Authors: Melissa McClone
Tags: #romance, #western, #christmas, #american romance, #cowboys, #montana, #wedding
he tree decorating party was in full swing. Meg felt as if the date were December 24
, not still November, with so much holiday cheer filling the lodge’s great room. Christmas carols played. Jingle bells rang each time a door opened. Laughter and giggles, particularly from Brooklyn, warmed Meg’s heart.
The smells of vanilla and cinnamon tantalized. No doubt, another one of Rachel’s magnificent desserts. The baker-chef had outdone herself tonight and provided a hint of the dream-come-true cake she planned to bake for Caitlin Butler and Noah Sullivan’s upcoming wedding.
Only three weeks away.
Ellie, a young woman on the ranch’s housekeeping staff, handed a glass to Meg. “Rachel wants you to try her eggnog. It’s her special recipe.”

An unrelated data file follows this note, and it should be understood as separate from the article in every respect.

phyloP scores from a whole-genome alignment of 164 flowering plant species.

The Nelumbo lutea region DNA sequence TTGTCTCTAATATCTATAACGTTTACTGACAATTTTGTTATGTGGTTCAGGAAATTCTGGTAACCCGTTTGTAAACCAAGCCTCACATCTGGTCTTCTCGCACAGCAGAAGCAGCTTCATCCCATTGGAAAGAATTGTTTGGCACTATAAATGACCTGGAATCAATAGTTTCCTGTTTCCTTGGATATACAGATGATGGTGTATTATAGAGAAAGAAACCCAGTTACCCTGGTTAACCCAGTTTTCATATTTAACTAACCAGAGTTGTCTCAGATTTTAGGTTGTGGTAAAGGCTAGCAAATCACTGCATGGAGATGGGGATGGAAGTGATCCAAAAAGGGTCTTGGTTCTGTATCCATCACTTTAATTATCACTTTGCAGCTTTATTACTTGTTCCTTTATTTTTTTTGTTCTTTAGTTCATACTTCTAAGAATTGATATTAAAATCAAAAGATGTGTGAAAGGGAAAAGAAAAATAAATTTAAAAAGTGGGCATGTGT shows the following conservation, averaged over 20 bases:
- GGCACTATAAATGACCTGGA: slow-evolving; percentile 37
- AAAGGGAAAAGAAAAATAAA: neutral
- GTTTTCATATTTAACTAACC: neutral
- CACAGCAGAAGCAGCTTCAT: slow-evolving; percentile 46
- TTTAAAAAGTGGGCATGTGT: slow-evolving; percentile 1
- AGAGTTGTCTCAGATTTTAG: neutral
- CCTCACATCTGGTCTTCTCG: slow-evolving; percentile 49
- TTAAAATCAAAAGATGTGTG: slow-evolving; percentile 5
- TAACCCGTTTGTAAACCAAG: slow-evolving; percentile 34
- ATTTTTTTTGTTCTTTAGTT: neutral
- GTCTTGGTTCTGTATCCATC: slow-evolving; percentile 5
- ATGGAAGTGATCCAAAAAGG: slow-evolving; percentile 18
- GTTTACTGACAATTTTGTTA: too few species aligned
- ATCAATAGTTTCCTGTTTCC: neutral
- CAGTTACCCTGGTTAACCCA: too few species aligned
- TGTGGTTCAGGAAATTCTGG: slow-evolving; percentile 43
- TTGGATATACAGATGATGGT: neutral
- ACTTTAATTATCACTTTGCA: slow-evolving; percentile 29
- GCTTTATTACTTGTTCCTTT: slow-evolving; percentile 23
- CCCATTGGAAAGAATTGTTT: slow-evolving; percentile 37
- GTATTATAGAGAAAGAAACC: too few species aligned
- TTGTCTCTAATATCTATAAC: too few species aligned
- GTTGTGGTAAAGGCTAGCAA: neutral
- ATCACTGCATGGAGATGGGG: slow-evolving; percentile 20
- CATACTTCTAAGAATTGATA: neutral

“Thanks.” Meg took a sip. She tasted nutmeg, cinnamon, a hint of cloves, and a hefty dose of rum. “Delicious, though I have a feeling, potent.”
Ellie grinned. “Wait until you try her gingerbread cookies. Less potent, unless you plan on weighing yourself the next morning.”
Meg doubted there was nothing Rachel couldn’t make given the amazing spread of food in the dining room. If tonight was a sign of what was to come food-wise at the Bar V5 during the holidays, her New Year’s resolutions would be about dieting and exercise. Not that she had any complaints—she loved to eat—but her waistbands might not be too happy with the outcome.
Glass in hand, she moved toward the tree, at least sixteen feet tall, centered between two floor-to-ceiling windows. The scent of fresh pine lingered in the air. She passed the stone fireplace where blue, orange and yellow flames danced, ready for the chestnuts Rachel suggested they roast. Meg wiggled her toes in anticipation. The closest she’d come to roasting chestnuts was singing a song lyric.
Festive greenery, a mix of pine boughs and holly tied with red gingham ribbon, covered the wood mantle and surrounded candles in glass holders and three silver letters spelling the word JOY. A white rope entwined with the red gingham ribbon used on the holly hung below the mantle with wooden clothes pins used to hold stockings, one for each staff member, Rachel and Brooklyn, too.